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      Academic Medicine’s Fourth Mission: Building on Community-Oriented Primary Care to Achieve Community-Engaged Health Care

      , MBE 1 , , MD 2 , , MD 3 , , MD, MSPH 4 ,
      Academic Medicine
      Lippincott Williams & Wilkins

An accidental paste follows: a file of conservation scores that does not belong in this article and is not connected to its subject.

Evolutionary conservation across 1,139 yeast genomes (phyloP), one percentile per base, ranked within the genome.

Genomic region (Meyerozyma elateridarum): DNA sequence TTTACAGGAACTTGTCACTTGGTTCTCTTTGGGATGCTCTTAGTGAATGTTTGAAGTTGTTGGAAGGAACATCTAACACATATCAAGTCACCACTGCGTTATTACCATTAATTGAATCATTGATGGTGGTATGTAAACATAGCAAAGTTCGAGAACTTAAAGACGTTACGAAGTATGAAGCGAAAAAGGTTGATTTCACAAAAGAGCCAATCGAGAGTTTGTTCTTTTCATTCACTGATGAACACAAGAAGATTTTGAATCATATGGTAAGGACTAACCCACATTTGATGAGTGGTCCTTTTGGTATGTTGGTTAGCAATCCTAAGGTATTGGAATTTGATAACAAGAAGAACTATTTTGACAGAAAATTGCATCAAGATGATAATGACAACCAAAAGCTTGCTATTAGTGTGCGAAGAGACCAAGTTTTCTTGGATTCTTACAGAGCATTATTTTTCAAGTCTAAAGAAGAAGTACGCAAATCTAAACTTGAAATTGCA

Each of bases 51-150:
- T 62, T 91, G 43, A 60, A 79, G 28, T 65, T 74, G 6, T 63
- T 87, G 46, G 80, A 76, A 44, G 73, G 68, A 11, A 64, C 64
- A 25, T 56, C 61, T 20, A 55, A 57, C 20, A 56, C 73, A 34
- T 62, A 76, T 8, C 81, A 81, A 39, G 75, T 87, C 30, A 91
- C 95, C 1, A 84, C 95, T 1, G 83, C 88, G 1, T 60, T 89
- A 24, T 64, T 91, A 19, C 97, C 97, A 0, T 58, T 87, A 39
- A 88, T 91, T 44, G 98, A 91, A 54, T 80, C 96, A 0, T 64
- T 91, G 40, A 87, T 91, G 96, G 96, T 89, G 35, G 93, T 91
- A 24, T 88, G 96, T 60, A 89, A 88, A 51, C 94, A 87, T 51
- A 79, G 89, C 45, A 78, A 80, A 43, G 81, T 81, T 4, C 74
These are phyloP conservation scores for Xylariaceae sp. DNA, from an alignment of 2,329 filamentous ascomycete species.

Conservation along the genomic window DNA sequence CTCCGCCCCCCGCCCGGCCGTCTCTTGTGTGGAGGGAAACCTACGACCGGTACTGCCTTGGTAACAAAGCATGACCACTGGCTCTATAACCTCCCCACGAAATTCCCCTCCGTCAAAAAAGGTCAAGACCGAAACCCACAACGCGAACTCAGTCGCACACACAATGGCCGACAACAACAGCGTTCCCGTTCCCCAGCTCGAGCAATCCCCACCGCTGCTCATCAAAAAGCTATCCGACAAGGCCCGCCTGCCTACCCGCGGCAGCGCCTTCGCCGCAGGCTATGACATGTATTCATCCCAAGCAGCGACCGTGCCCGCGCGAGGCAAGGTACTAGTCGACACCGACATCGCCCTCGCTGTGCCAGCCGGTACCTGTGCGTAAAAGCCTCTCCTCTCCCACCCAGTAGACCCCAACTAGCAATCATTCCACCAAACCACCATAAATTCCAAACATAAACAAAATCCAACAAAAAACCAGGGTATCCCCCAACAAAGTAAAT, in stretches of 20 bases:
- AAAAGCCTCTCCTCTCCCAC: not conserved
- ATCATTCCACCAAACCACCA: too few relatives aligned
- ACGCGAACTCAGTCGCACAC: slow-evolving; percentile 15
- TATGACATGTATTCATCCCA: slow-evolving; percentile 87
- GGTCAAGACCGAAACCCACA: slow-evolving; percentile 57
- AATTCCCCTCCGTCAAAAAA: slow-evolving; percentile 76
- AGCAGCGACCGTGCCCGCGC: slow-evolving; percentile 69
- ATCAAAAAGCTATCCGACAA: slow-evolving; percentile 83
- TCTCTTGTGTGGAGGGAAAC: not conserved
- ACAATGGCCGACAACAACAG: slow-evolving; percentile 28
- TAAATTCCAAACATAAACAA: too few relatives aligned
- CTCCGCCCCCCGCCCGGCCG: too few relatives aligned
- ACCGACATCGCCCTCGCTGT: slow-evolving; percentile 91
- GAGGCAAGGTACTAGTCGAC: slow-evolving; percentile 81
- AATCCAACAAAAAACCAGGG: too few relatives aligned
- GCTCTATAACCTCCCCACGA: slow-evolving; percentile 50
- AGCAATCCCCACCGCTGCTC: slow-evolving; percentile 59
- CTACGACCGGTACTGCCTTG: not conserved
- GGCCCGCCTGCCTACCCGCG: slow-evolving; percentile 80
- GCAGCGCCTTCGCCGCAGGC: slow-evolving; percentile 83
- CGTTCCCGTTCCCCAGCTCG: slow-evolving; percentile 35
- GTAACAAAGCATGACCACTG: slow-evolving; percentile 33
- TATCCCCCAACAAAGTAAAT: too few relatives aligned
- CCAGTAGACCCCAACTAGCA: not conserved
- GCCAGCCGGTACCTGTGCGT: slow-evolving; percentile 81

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          A 2021 article, “Now is our time to act: Why academic medicine must embrace community collaboration as its fourth mission,” by Association of American Medical Colleges (AAMC) authors, including AAMC president and CEO Dr. David J. Skorton, offers 2 aims that are highly related: community collaboration and health equity. The AAMC’s call to prioritize community collaboration and health equity as pillars of the academic medicine mission echo earlier work on community-oriented primary care (COPC) and an even more robust model that builds on COPC, community-engaged health care (CEHC). COPC is a tested, systematic approach to health care by which a health clinic or system collaborates with a community to reshape priorities and services based on assessed health needs and determinants of health. COPC affirms health inequities’ socioeconomic and political roots, emphasizing health care as a relationship, not a transaction or commodity. Communities where COPC is implemented often see reductions in health inequities, especially those related to socioeconomic, structural, and environmental factors. COPC was the foundation on which community health centers were built, and early models had demonstrable effects on community health and engagement. Several academic health centers build on COPC to achieve CEHC. In CEHC, primary care remains critical, but more of the academic health center’s functions are pulled into community engagement and trust building. Thus, the AAMC has described and embraced a care and training model for which there are good, longitudinal examples among medical schools and teaching hospitals. Spreading CEHC and aligning the Community Health Needs Assessment requirements of academic health centers with the fourth mission could go a long way to improving equity, building trust, and repairing the social contract for health care.